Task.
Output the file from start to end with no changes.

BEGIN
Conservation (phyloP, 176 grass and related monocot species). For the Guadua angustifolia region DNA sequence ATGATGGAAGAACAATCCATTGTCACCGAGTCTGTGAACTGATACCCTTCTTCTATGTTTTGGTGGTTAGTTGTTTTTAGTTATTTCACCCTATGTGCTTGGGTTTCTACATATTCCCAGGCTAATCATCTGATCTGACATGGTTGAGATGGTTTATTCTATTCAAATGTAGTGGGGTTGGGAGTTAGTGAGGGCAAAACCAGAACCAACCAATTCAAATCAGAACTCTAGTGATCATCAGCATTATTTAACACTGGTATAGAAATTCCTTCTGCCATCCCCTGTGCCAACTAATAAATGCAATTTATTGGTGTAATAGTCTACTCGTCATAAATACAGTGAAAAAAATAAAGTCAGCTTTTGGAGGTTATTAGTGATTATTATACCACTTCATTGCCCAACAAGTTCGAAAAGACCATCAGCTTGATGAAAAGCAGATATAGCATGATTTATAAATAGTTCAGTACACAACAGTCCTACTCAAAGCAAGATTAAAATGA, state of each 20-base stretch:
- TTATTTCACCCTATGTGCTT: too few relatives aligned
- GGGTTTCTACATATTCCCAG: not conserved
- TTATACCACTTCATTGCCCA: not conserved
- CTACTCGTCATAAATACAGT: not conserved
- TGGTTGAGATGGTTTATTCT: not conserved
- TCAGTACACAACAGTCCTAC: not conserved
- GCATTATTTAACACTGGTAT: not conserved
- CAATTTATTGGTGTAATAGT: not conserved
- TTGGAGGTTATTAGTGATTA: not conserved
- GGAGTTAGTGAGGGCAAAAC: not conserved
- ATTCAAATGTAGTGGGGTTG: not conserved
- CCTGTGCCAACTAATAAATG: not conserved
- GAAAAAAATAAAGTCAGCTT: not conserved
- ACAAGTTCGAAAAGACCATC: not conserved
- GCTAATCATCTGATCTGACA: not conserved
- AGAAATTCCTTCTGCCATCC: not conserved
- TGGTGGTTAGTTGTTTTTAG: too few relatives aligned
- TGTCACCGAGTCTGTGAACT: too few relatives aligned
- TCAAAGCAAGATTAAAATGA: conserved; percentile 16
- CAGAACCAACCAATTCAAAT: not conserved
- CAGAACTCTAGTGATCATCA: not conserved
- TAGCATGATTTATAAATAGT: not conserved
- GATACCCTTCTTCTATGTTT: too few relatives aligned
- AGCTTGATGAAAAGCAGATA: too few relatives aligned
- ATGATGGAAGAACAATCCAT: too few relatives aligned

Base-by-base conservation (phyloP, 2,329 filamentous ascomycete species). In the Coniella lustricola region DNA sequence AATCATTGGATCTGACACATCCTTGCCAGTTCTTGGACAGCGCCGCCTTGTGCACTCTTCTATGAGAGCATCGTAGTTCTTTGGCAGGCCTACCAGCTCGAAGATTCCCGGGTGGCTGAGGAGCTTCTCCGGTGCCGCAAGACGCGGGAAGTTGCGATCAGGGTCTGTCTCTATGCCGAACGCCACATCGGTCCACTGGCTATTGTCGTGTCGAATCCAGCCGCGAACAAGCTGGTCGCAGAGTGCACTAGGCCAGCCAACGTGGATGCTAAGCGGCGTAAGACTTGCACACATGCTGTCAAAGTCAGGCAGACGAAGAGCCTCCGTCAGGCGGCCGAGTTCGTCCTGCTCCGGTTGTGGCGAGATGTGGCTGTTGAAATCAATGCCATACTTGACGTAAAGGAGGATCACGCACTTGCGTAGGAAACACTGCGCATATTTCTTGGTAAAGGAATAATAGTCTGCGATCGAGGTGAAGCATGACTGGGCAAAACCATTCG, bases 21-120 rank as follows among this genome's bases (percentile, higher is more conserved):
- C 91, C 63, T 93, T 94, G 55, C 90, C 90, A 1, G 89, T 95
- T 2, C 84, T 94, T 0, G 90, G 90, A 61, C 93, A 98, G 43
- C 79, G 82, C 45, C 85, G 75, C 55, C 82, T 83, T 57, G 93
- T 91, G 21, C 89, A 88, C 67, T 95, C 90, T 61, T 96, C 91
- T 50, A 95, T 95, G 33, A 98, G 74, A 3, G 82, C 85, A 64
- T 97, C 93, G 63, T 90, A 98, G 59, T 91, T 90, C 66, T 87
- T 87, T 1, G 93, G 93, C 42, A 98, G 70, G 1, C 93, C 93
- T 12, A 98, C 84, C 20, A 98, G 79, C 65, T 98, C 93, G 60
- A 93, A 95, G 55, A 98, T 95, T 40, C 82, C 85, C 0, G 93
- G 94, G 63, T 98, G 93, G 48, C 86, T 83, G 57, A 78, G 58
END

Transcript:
Conservation (phyloP, 176 grass and related monocot species). For the Guadua angustifolia region DNA sequence ATGATGGAAGAACAATCCATTGTCACCGAGTCTGTGAACTGATACCCTTCTTCTATGTTTTGGTGGTTAGTTGTTTTTAGTTATTTCACCCTATGTGCTTGGGTTTCTACATATTCCCAGGCTAATCATCTGATCTGACATGGTTGAGATGGTTTATTCTATTCAAATGTAGTGGGGTTGGGAGTTAGTGAGGGCAAAACCAGAACCAACCAATTCAAATCAGAACTCTAGTGATCATCAGCATTATTTAACACTGGTATAGAAATTCCTTCTGCCATCCCCTGTGCCAACTAATAAATGCAATTTATTGGTGTAATAGTCTACTCGTCATAAATACAGTGAAAAAAATAAAGTCAGCTTTTGGAGGTTATTAGTGATTATTATACCACTTCATTGCCCAACAAGTTCGAAAAGACCATCAGCTTGATGAAAAGCAGATATAGCATGATTTATAAATAGTTCAGTACACAACAGTCCTACTCAAAGCAAGATTAAAATGA, state of each 20-base stretch:
- TTATTTCACCCTATGTGCTT: too few relatives aligned
- GGGTTTCTACATATTCCCAG: not conserved
- TTATACCACTTCATTGCCCA: not conserved
- CTACTCGTCATAAATACAGT: not conserved
- TGGTTGAGATGGTTTATTCT: not conserved
- TCAGTACACAACAGTCCTAC: not conserved
- GCATTATTTAACACTGGTAT: not conserved
- CAATTTATTGGTGTAATAGT: not conserved
- TTGGAGGTTATTAGTGATTA: not conserved
- GGAGTTAGTGAGGGCAAAAC: not conserved
- ATTCAAATGTAGTGGGGTTG: not conserved
- CCTGTGCCAACTAATAAATG: not conserved
- GAAAAAAATAAAGTCAGCTT: not conserved
- ACAAGTTCGAAAAGACCATC: not conserved
- GCTAATCATCTGATCTGACA: not conserved
- AGAAATTCCTTCTGCCATCC: not conserved
- TGGTGGTTAGTTGTTTTTAG: too few relatives aligned
- TGTCACCGAGTCTGTGAACT: too few relatives aligned
- TCAAAGCAAGATTAAAATGA: conserved; percentile 16
- CAGAACCAACCAATTCAAAT: not conserved
- CAGAACTCTAGTGATCATCA: not conserved
- TAGCATGATTTATAAATAGT: not conserved
- GATACCCTTCTTCTATGTTT: too few relatives aligned
- AGCTTGATGAAAAGCAGATA: too few relatives aligned
- ATGATGGAAGAACAATCCAT: too few relatives aligned

Base-by-base conservation (phyloP, 2,329 filamentous ascomycete species). In the Coniella lustricola region DNA sequence AATCATTGGATCTGACACATCCTTGCCAGTTCTTGGACAGCGCCGCCTTGTGCACTCTTCTATGAGAGCATCGTAGTTCTTTGGCAGGCCTACCAGCTCGAAGATTCCCGGGTGGCTGAGGAGCTTCTCCGGTGCCGCAAGACGCGGGAAGTTGCGATCAGGGTCTGTCTCTATGCCGAACGCCACATCGGTCCACTGGCTATTGTCGTGTCGAATCCAGCCGCGAACAAGCTGGTCGCAGAGTGCACTAGGCCAGCCAACGTGGATGCTAAGCGGCGTAAGACTTGCACACATGCTGTCAAAGTCAGGCAGACGAAGAGCCTCCGTCAGGCGGCCGAGTTCGTCCTGCTCCGGTTGTGGCGAGATGTGGCTGTTGAAATCAATGCCATACTTGACGTAAAGGAGGATCACGCACTTGCGTAGGAAACACTGCGCATATTTCTTGGTAAAGGAATAATAGTCTGCGATCGAGGTGAAGCATGACTGGGCAAAACCATTCG, bases 21-120 rank as follows among this genome's bases (percentile, higher is more conserved):
- C 91, C 63, T 93, T 94, G 55, C 90, C 90, A 1, G 89, T 95
- T 2, C 84, T 94, T 0, G 90, G 90, A 61, C 93, A 98, G 43
- C 79, G 82, C 45, C 85, G 75, C 55, C 82, T 83, T 57, G 93
- T 91, G 21, C 89, A 88, C 67, T 95, C 90, T 61, T 96, C 91
- T 50, A 95, T 95, G 33, A 98, G 74, A 3, G 82, C 85, A 64
- T 97, C 93, G 63, T 90, A 98, G 59, T 91, T 90, C 66, T 87
- T 87, T 1, G 93, G 93, C 42, A 98, G 70, G 1, C 93, C 93
- T 12, A 98, C 84, C 20, A 98, G 79, C 65, T 98, C 93, G 60
- A 93, A 95, G 55, A 98, T 95, T 40, C 82, C 85, C 0, G 93
- G 94, G 63, T 98, G 93, G 48, C 86, T 83, G 57, A 78, G 58